The availability of the repatriation loans was widely publicised on gov.uk with details on how to obtain a loan provided on the FCDO Travel Advice pages, promoted on social media and in some cases through some paid-for marketing in countries. The communication of subsistence loans, agreed with HM Treasury, required careful handling to ensure we were able to provide the loan to those most vulnerable but to also ensure this loan was not abused, that it did not incentivise people to remain overseas, it did not pose an opportunity for fraudulent applications, and did not overwhelm call centres. For these reasons, we did not make a specific media announcement, but did make it clear on travel advice, and through consular teams.
From the launch of subsistence loans until the end of July we received 1,556 applications, of which 204 were approved. The low approval rate was due to a high number of ineligible applications, including from those who were not British nationals normally resident in the UK or who were seeking to remain overseas despite commercial travel options being available, and potentially fraudulent applications.
We agree with the FAC regarding crowdfunding. The reference to crowdfunding has been removed from both our internal guidance and public guides. We no longer advise British nationals to seek funding for repatriation through this process. This was confirmed at the FAC evidence session on 30 June 2020 by Jennifer Anderson, Director Consular Services.
8.Given the economic impacts of the COVID-19 pandemic, many people may need to seek extensions to the FCO’s travel loans. The FCO has advised that there may be some flexibility in repayment timetables for those genuinely committed to repaying, but this fact has not been adequately communicated to the public. While loans must of course be repaid, it is undesirable that people were deterred from taking out loans by the FCO’s warnings that their details would be passed to debt collectors after six months. People needed to be made aware that more flexibility was available. We recommend that the FCO commits to offering loan extensions where people are in genuine financial difficulty. The FCO should also make it clear that, in current circumstances, there may be some flexibility afforded to those who are genuinely struggling to repay. (Paragraph 19)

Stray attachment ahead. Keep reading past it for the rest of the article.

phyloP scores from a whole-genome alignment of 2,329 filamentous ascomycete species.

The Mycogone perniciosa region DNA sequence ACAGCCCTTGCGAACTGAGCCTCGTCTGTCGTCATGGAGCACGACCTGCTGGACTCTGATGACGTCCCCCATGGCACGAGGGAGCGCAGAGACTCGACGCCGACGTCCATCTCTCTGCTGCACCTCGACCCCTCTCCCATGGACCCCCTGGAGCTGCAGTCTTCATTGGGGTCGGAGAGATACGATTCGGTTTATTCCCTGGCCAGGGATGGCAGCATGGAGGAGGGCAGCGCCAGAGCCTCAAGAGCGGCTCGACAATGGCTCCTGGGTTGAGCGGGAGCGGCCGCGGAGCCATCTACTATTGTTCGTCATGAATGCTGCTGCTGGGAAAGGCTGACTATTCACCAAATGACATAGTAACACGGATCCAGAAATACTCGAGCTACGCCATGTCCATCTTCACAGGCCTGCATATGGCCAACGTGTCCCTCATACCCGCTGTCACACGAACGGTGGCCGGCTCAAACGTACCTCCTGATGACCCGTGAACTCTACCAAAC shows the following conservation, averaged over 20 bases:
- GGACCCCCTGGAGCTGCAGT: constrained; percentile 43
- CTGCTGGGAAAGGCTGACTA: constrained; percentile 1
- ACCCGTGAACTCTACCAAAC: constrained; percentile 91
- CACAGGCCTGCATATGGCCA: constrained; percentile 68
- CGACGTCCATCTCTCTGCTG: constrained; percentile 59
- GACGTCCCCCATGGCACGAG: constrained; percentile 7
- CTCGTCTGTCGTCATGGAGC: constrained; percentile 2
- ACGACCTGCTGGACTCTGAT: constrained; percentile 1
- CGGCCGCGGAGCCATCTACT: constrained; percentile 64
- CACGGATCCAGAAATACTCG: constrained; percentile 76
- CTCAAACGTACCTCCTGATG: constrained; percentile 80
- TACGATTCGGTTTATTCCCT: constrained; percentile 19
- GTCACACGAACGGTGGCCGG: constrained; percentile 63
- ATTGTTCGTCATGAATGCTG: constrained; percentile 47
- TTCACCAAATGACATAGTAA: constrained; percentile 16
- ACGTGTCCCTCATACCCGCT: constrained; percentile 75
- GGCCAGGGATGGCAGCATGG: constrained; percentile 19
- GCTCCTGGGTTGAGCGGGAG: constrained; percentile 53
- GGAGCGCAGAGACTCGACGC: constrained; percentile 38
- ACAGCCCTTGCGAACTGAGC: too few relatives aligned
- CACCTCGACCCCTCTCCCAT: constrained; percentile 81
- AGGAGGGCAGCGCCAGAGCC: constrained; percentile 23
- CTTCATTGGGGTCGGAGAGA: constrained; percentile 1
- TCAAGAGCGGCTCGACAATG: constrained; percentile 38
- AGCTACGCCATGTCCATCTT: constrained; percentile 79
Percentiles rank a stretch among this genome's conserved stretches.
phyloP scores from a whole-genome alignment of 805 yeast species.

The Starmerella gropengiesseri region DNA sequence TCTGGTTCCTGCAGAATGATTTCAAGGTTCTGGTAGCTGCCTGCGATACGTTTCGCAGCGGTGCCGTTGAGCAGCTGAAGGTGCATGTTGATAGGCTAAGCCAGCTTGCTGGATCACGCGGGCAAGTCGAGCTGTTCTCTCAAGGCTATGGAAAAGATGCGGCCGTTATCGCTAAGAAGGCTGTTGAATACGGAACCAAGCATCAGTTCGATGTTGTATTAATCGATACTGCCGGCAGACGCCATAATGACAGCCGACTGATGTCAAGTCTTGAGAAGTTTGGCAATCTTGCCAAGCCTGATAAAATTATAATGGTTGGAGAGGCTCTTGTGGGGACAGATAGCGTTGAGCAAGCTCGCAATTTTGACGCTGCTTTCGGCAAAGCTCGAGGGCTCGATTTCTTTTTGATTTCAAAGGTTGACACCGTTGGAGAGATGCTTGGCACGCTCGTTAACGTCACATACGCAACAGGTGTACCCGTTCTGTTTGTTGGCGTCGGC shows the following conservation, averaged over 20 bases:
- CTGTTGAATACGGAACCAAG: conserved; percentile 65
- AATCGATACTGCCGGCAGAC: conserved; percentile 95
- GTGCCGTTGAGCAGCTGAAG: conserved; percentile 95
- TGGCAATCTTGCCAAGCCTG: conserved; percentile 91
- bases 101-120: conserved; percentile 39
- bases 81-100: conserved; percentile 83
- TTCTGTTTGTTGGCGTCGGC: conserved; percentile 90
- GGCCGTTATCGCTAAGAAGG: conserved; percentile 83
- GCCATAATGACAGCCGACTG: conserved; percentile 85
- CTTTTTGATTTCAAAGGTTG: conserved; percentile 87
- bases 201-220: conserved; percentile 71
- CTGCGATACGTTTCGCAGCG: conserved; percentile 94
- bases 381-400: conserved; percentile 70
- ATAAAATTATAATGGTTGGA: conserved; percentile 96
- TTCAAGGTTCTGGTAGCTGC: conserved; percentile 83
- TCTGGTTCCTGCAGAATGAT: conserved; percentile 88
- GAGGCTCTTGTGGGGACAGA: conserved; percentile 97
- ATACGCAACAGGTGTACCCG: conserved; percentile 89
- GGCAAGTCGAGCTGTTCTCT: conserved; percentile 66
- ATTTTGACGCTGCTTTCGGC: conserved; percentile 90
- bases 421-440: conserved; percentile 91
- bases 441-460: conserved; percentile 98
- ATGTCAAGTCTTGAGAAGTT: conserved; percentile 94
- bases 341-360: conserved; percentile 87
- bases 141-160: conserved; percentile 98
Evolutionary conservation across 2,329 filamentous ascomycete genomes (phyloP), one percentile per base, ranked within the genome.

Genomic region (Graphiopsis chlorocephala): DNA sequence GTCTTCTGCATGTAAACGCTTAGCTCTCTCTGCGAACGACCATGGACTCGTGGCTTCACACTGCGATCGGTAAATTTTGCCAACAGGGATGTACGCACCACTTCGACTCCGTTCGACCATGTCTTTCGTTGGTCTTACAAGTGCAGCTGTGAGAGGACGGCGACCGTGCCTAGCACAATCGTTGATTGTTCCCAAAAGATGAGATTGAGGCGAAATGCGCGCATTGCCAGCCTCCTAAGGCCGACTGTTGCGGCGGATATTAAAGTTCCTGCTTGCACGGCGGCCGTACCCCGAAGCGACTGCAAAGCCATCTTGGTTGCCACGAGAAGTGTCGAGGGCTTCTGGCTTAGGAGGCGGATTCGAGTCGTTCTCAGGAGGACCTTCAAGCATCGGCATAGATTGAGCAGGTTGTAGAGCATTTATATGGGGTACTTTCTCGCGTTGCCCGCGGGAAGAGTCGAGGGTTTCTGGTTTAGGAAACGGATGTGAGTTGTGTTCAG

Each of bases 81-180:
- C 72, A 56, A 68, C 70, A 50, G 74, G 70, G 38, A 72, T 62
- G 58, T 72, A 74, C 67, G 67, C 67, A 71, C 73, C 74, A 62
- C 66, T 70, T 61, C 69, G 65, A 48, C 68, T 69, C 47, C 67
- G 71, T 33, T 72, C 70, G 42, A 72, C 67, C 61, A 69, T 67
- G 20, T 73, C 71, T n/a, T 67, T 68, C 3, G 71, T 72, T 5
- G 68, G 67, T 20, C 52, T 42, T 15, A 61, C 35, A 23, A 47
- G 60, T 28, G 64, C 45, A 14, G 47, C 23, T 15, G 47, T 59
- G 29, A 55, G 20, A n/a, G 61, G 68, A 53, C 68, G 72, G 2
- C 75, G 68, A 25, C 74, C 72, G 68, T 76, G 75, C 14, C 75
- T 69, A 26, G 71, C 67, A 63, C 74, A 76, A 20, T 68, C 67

British nationals who are overseas and wish to return to the UK, but cannot afford travel costs and have no other options for getting funds to return home, may apply for an emergency repatriation loan from the government as a last resort. From 5 May the FCDO offered a new subsistence loan to help British nationals who were unable to return to the UK due to travel restrictions. This loan was provided to cover essential living costs such as food and accommodation.
Those eligible for a loan must sign an Undertaking to Repay (UTR) in which they agree to repay the loan within six months. Loan recipients are unable to renew their passport until they repay the loan in full. If loan recipients do not repay the loan or agree a repayment plan with the FCDO within six months, their passport may be cancelled, and their details passed to Indesser, a cross government debt management service.